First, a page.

But then I try to lovingly point out to them that Catholics do not take this verse literally either.

Jesus says that, “unless you eat the flesh of the Son of Man and drink his blood, you do not have life within you.” And the RCC says that the only place to receive His actual body and blood is in the Eucharist within the RCC or OC.

If the only place to receive His flesh and blood are in those two churches, how then are some Muslims and Jews and protestants and even heathens ever saved apart from the RCC?

No one comes to the Father except through me”. It seems the Catholic Church is no less particular than Jesus.

Jesus is not speaking about His own flesh when He states that it “profits nothing”. If this were the case, He could not have given His flesh for the life of the world.

What He is saying is that this is a deep mystery (His flesh and Blood in the bread and wine) and it cannot be understood with the carnal mind.

catholics understand it this way because we have done what the Bereans did, and what you to might consider doing. Receive the Apostolic message with eagerness, from those to whom it was committed by teh Apostles.

You can tell a difference between the way Jesus speaks of “The Flesh” vs. “My Flesh”. “The Flesh” is speaking of those who live in this world. It often referencing our sinful ways. St. Paul echoes this separate numerous times, contrasting those who live in “The Flesh” vs. those who live in Him.

Jesus words here simply bolster the Catholic argument, in my opinion.

Dear brother BereanRuss,

When you say “literally,” Catholics and others who believe in the Real Presence probably mean something different than what you believe (presumably). “Literally” to us does not mean “according to the flesh,” which is what Protestants normally believe. “Literally” to us means “sacramentally.” What we receive at the Eucharistic table, what effects our union with the divine, is the glorified Flesh of Jesus Christ. It is not earthly flesh. This is the Flesh that defies all laws of physics (from the biblical testimony, it can pass through solid objects, can be in many places at once, can oppose the laws of gravity, etc.). Simply put, the Flesh and blood we eat and drink at the Eucharistic table is not the same kind of flesh and blood that you or I have.

Don’t you find it strange that many Protestants wish to interpret symbolically the very statements of Jesus where He rather emphasizes “truly, truly.” Why don’t many Protestants take Jesus at His word? How much more plain can Jesus be?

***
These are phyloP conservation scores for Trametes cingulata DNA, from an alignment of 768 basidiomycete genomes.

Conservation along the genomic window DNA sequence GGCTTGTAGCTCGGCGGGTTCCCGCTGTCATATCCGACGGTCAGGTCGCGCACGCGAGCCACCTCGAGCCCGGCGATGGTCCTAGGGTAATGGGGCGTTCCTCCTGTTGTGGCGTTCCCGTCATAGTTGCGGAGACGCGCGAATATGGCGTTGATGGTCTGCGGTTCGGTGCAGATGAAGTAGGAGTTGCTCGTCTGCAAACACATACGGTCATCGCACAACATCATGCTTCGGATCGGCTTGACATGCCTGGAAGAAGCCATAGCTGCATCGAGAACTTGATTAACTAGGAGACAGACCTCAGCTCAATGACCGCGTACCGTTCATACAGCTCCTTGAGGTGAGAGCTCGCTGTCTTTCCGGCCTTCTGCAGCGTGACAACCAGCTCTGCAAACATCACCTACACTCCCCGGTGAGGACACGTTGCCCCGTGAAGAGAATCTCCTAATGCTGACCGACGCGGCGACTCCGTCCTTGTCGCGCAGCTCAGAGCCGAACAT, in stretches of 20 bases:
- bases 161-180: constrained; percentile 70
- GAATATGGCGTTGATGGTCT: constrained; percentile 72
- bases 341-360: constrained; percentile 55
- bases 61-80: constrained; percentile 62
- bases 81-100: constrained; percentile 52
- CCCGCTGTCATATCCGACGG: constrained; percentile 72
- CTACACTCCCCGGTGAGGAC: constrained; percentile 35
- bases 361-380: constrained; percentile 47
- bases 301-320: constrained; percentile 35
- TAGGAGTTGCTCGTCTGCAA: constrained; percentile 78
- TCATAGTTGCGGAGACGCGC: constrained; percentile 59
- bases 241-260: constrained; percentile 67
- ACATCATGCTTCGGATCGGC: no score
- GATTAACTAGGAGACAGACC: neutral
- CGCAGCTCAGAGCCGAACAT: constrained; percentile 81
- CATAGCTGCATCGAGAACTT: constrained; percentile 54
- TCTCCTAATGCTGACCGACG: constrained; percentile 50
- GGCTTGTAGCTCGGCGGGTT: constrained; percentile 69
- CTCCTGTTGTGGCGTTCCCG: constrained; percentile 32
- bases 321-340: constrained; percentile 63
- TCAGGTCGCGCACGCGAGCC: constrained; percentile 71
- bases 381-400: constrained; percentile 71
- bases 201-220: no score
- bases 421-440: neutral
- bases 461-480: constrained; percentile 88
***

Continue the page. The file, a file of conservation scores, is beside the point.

[quote=]Is Jesus referring to the real presence of Himself in the Eucharist? Is there another souse to obtain Jesus’ flesh and blood other than within the RCC?
[/quote]

The Sacraments are known as the NORMATIVE means by which Christians come into union with God. It is also a Catholic Traditional teaching that God is not restricted by His Sacraments. This does not mean that the Sacraments (particularly the Eucharist) are not necessary for salvation, but merely that for those who do not know any better (i.e., are in a state of invincible ignorance), God’s Grace can still flow to them by their belief. However, those who know the truth, or even suspect the truth, cannot easily refuse the Sacraments without consequences that might affect their salvation.

With respect to other Faiths who have the Eucharist, what the Catholic Church teaches is that God’s Grace flows through the Catholic Church - that salvation comes through the Catholic Church. If there are other Churches who have valid Sacraments, it is because they were once part of that selfsame Catholic Church, and have continued in those elements that are necessary to have such valid Sacraments. If this were not so, they would not have valid Sacraments at all. Any salvific elements within Protestantism or any non-Catholic Churches comes from the fact that they were once part of the Catholic Church, and even now are imperfectly united to her, some groups more fully than others.

Blessings,
Marduk

It is His mystical body. It is not “flesh and blood” in the cannabilistic sense as many misunderstand it. Do you not think that Jesus is able to make Himself physically present this way, if He so wishes?

The Catholic Church is not “Roman”, and yes, there are valid sacraments in the Orthodox Communion.